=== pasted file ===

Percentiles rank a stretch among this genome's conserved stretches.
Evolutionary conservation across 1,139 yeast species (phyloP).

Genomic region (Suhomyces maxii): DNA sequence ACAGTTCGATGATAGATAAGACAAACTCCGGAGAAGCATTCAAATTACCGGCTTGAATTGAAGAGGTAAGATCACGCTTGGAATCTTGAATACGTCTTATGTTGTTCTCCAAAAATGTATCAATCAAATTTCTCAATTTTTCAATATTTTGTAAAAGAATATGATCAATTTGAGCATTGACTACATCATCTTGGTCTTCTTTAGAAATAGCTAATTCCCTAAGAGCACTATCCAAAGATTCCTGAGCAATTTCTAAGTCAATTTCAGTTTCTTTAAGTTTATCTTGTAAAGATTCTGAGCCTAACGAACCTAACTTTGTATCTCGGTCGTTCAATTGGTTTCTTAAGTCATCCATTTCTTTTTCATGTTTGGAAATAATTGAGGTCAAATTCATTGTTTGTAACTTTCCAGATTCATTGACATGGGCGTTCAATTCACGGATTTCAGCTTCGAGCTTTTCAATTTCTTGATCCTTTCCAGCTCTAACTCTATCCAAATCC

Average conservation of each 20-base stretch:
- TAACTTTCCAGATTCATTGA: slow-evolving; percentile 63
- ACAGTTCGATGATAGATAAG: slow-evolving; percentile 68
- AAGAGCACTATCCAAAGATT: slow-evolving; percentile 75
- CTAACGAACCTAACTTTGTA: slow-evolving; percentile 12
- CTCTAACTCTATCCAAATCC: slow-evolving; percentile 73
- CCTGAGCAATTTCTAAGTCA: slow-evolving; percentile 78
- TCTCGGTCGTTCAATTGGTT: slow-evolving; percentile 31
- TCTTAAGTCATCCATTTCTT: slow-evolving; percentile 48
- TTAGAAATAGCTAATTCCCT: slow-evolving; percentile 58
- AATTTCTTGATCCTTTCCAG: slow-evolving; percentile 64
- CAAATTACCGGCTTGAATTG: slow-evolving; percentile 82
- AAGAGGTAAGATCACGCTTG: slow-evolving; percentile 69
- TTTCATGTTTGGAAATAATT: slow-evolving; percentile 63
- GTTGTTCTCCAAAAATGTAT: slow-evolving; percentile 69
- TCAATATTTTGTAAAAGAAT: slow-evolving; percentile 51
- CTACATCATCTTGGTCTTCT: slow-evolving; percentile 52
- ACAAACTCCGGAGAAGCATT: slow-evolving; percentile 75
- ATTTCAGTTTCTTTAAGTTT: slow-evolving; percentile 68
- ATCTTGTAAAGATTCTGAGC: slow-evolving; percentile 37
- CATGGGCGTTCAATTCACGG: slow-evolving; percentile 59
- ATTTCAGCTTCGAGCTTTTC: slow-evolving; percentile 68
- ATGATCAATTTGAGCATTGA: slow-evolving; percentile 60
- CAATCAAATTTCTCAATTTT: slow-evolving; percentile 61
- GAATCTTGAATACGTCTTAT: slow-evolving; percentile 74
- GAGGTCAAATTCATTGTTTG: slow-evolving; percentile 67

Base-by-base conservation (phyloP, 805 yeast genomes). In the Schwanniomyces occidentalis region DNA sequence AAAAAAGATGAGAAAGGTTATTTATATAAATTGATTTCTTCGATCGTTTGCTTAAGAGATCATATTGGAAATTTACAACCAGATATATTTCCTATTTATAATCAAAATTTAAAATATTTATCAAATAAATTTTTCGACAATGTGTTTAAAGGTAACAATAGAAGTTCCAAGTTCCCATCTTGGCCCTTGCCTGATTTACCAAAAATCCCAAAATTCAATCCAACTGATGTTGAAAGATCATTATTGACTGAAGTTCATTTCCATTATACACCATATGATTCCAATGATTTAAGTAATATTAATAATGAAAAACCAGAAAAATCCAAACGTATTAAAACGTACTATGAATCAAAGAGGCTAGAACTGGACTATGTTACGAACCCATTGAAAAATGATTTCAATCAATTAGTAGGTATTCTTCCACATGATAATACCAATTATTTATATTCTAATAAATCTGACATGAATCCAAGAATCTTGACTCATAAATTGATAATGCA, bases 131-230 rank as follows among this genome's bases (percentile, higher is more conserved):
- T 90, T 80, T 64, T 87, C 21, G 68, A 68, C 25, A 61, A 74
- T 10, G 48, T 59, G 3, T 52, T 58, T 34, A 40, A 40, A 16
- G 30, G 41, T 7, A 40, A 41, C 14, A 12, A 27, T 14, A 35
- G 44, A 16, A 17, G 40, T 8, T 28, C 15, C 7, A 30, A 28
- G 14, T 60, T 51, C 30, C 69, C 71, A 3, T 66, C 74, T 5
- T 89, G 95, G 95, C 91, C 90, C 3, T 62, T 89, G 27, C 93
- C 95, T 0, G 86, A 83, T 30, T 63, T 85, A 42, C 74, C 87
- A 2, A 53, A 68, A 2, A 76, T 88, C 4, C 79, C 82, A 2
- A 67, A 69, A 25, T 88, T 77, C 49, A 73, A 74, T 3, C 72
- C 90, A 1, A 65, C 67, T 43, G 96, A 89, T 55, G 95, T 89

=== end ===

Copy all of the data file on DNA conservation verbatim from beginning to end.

Percentiles rank a stretch among this genome's conserved stretches.
Evolutionary conservation across 1,139 yeast species (phyloP).

Genomic region (Suhomyces maxii): DNA sequence ACAGTTCGATGATAGATAAGACAAACTCCGGAGAAGCATTCAAATTACCGGCTTGAATTGAAGAGGTAAGATCACGCTTGGAATCTTGAATACGTCTTATGTTGTTCTCCAAAAATGTATCAATCAAATTTCTCAATTTTTCAATATTTTGTAAAAGAATATGATCAATTTGAGCATTGACTACATCATCTTGGTCTTCTTTAGAAATAGCTAATTCCCTAAGAGCACTATCCAAAGATTCCTGAGCAATTTCTAAGTCAATTTCAGTTTCTTTAAGTTTATCTTGTAAAGATTCTGAGCCTAACGAACCTAACTTTGTATCTCGGTCGTTCAATTGGTTTCTTAAGTCATCCATTTCTTTTTCATGTTTGGAAATAATTGAGGTCAAATTCATTGTTTGTAACTTTCCAGATTCATTGACATGGGCGTTCAATTCACGGATTTCAGCTTCGAGCTTTTCAATTTCTTGATCCTTTCCAGCTCTAACTCTATCCAAATCC

Average conservation of each 20-base stretch:
- TAACTTTCCAGATTCATTGA: slow-evolving; percentile 63
- ACAGTTCGATGATAGATAAG: slow-evolving; percentile 68
- AAGAGCACTATCCAAAGATT: slow-evolving; percentile 75
- CTAACGAACCTAACTTTGTA: slow-evolving; percentile 12
- CTCTAACTCTATCCAAATCC: slow-evolving; percentile 73
- CCTGAGCAATTTCTAAGTCA: slow-evolving; percentile 78
- TCTCGGTCGTTCAATTGGTT: slow-evolving; percentile 31
- TCTTAAGTCATCCATTTCTT: slow-evolving; percentile 48
- TTAGAAATAGCTAATTCCCT: slow-evolving; percentile 58
- AATTTCTTGATCCTTTCCAG: slow-evolving; percentile 64
- CAAATTACCGGCTTGAATTG: slow-evolving; percentile 82
- AAGAGGTAAGATCACGCTTG: slow-evolving; percentile 69
- TTTCATGTTTGGAAATAATT: slow-evolving; percentile 63
- GTTGTTCTCCAAAAATGTAT: slow-evolving; percentile 69
- TCAATATTTTGTAAAAGAAT: slow-evolving; percentile 51
- CTACATCATCTTGGTCTTCT: slow-evolving; percentile 52
- ACAAACTCCGGAGAAGCATT: slow-evolving; percentile 75
- ATTTCAGTTTCTTTAAGTTT: slow-evolving; percentile 68
- ATCTTGTAAAGATTCTGAGC: slow-evolving; percentile 37
- CATGGGCGTTCAATTCACGG: slow-evolving; percentile 59
- ATTTCAGCTTCGAGCTTTTC: slow-evolving; percentile 68
- ATGATCAATTTGAGCATTGA: slow-evolving; percentile 60
- CAATCAAATTTCTCAATTTT: slow-evolving; percentile 61
- GAATCTTGAATACGTCTTAT: slow-evolving; percentile 74
- GAGGTCAAATTCATTGTTTG: slow-evolving; percentile 67

Base-by-base conservation (phyloP, 805 yeast genomes). In the Schwanniomyces occidentalis region DNA sequence AAAAAAGATGAGAAAGGTTATTTATATAAATTGATTTCTTCGATCGTTTGCTTAAGAGATCATATTGGAAATTTACAACCAGATATATTTCCTATTTATAATCAAAATTTAAAATATTTATCAAATAAATTTTTCGACAATGTGTTTAAAGGTAACAATAGAAGTTCCAAGTTCCCATCTTGGCCCTTGCCTGATTTACCAAAAATCCCAAAATTCAATCCAACTGATGTTGAAAGATCATTATTGACTGAAGTTCATTTCCATTATACACCATATGATTCCAATGATTTAAGTAATATTAATAATGAAAAACCAGAAAAATCCAAACGTATTAAAACGTACTATGAATCAAAGAGGCTAGAACTGGACTATGTTACGAACCCATTGAAAAATGATTTCAATCAATTAGTAGGTATTCTTCCACATGATAATACCAATTATTTATATTCTAATAAATCTGACATGAATCCAAGAATCTTGACTCATAAATTGATAATGCA, bases 131-230 rank as follows among this genome's bases (percentile, higher is more conserved):
- T 90, T 80, T 64, T 87, C 21, G 68, A 68, C 25, A 61, A 74
- T 10, G 48, T 59, G 3, T 52, T 58, T 34, A 40, A 40, A 16
- G 30, G 41, T 7, A 40, A 41, C 14, A 12, A 27, T 14, A 35
- G 44, A 16, A 17, G 40, T 8, T 28, C 15, C 7, A 30, A 28
- G 14, T 60, T 51, C 30, C 69, C 71, A 3, T 66, C 74, T 5
- T 89, G 95, G 95, C 91, C 90, C 3, T 62, T 89, G 27, C 93
- C 95, T 0, G 86, A 83, T 30, T 63, T 85, A 42, C 74, C 87
- A 2, A 53, A 68, A 2, A 76, T 88, C 4, C 79, C 82, A 2
- A 67, A 69, A 25, T 88, T 77, C 49, A 73, A 74, T 3, C 72
- C 90, A 1, A 65, C 67, T 43, G 96, A 89, T 55, G 95, T 89